You certainly do not need a meteorologist to tell you that the cold was bone-chilling Monday morning. However, you might be interested to know how cold it actually got across Central New York.
Click the map for a bigger view!
I put together a map of reported low temperatures from around Central New York. Most of these low temperatures were reported to the National Weather Service through co-op spotters. Some of the other readings were recorded on personal weather stations that upload data onto The Weather Underground.
As you can see, the temperatures can vary greatly over a short distance depending on a number of factors, including elevation, proximity to water and urban vs rural settings. A great example of this is Groton's reported -8º. This temperature was taken at a high elevation somewhat near the Elementary School. On cold nights, the coldest air settles in the valleys. Therefore, I would not be surprised if someone sees the map and thinks: "But I saw the bank thermometer Monday morning say -15º!" Down in the valley, it probably did drop below -10º. If anyone does have a lower reading from downtown Groton, I would be very interested in it, so please leave a comment!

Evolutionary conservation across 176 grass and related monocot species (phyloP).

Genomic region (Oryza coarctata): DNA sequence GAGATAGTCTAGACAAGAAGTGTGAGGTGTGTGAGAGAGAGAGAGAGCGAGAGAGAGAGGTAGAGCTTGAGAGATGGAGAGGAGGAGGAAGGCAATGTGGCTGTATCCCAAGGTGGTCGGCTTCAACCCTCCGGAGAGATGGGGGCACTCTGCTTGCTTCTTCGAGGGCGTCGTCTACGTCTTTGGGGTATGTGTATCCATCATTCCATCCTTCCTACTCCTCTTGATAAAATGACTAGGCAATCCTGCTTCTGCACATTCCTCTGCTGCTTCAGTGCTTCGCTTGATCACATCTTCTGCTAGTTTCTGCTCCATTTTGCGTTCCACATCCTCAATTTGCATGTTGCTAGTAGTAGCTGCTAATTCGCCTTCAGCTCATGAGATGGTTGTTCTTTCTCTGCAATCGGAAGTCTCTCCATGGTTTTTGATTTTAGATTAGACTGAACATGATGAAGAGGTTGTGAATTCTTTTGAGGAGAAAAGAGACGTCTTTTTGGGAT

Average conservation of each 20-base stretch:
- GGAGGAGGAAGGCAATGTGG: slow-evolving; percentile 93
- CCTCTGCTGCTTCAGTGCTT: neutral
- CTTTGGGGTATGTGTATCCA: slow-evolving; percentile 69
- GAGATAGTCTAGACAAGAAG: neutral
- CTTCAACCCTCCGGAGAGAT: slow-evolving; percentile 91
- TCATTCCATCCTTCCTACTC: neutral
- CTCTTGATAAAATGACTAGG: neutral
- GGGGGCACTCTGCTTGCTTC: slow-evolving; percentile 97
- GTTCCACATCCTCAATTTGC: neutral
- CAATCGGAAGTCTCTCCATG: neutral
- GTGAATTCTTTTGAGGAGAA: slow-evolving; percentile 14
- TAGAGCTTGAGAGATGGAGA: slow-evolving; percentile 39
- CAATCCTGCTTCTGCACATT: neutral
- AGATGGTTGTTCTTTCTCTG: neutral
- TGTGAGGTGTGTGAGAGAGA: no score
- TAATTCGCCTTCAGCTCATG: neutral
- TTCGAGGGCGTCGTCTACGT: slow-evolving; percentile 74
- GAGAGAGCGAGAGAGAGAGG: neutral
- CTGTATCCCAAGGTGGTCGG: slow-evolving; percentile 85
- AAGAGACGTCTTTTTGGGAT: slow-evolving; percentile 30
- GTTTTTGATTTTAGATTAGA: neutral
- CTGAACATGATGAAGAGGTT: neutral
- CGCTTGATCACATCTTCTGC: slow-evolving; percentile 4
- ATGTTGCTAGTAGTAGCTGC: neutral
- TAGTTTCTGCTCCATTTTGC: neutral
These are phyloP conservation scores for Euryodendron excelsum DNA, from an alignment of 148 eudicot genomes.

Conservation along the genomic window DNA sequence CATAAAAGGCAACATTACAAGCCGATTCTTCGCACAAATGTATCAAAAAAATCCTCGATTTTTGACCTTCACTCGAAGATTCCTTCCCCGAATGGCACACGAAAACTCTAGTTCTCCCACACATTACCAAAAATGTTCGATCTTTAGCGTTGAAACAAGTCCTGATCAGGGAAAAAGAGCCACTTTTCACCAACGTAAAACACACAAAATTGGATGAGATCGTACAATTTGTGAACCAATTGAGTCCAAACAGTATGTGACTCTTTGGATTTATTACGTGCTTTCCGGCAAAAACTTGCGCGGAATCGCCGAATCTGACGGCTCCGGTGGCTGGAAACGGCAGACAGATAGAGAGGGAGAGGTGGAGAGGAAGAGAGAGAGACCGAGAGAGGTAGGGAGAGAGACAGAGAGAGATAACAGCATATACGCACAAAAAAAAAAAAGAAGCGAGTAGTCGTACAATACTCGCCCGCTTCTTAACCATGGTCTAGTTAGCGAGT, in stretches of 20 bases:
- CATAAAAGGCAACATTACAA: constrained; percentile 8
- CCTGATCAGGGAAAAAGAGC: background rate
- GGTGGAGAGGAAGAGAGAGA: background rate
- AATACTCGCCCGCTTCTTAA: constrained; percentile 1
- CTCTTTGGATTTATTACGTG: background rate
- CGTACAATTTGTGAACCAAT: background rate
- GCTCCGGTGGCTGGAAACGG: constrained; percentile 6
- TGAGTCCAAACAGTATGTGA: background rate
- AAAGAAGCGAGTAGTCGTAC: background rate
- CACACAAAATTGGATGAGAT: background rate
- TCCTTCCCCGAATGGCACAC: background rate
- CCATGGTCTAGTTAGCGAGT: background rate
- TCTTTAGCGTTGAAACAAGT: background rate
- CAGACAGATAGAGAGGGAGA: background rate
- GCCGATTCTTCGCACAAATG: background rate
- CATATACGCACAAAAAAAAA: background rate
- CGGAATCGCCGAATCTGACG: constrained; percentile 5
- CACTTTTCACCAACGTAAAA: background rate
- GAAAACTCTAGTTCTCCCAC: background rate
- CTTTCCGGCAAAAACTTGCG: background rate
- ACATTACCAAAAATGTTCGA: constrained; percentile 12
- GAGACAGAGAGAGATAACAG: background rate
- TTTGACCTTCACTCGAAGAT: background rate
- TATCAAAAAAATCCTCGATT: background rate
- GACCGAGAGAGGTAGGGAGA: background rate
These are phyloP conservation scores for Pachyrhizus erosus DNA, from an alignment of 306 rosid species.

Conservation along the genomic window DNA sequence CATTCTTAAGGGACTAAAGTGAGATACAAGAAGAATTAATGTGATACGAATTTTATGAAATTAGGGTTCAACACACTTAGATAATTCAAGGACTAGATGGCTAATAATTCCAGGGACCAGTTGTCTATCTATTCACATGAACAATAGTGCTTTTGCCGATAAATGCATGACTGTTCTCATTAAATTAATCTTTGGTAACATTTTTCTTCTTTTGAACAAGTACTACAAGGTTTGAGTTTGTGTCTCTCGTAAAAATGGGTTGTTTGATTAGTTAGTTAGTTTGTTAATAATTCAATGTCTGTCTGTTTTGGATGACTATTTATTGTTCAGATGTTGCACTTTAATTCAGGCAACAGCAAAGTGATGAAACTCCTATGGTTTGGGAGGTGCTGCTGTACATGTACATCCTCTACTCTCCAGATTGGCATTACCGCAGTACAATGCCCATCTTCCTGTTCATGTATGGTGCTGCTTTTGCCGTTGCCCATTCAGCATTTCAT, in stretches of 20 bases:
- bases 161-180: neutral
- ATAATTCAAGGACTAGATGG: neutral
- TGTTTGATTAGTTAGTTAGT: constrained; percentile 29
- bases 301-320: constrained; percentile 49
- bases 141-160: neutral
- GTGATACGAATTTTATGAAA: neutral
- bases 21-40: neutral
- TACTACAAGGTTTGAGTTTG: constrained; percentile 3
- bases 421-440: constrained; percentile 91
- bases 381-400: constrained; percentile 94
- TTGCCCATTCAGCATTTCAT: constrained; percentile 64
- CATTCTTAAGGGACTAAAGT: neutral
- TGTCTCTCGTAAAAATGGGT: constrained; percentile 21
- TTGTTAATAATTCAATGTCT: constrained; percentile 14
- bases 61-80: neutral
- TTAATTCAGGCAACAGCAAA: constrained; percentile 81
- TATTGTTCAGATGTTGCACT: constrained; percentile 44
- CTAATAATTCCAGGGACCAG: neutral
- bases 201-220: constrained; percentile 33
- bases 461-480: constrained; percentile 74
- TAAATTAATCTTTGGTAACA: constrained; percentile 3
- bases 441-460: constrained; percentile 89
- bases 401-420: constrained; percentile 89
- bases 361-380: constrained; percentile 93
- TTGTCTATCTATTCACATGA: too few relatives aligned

For comparison to previous years, we have to look at Syracuse, since climate data from the NWS is only available for Syracuse and Binghamton. You may be interested to know that the -13º was the lowest temperature in the past few years. The lowest temperatures for the past few years in Syracuse are as follows:
- 2010: -9º
- 2009: -2º
- 2008: -4º
- 2007: -9º
Data from before 2007 was not available on the National Weather Service's Climate site for Syracuse. I can, however, tell you that the -13º is no where near the record low for Syracuse since observations began at the airport in 1971. That record belongs to February 1979, when it was -26º.